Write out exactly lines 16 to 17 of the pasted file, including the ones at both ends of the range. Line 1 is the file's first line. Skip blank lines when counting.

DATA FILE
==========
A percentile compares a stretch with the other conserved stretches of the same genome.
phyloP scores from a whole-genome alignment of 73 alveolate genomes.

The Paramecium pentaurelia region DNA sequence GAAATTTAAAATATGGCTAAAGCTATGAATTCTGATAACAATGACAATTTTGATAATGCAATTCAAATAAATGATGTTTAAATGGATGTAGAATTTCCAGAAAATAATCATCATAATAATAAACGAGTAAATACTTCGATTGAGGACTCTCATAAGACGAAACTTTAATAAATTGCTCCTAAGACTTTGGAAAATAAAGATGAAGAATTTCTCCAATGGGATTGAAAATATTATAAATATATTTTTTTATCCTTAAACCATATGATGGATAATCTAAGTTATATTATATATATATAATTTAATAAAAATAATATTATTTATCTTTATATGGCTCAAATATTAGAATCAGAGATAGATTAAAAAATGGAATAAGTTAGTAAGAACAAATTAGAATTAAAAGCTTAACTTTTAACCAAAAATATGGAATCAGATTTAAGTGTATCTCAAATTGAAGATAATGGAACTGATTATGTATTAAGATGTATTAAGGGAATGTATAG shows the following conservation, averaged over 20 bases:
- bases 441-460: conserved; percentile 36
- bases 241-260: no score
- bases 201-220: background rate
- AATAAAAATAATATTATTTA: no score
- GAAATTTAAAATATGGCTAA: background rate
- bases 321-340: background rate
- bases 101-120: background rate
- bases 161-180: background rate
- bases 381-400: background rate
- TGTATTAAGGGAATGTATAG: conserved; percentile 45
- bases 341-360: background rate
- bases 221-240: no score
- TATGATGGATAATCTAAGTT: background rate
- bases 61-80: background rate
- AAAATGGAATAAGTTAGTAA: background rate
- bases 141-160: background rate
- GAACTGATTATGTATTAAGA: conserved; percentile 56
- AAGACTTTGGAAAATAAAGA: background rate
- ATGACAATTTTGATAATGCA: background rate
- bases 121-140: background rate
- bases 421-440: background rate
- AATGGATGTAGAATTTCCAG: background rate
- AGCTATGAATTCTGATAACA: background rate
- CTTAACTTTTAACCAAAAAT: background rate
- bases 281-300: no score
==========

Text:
- TATGATGGATAATCTAAGTT: background rate
- bases 61-80: background rate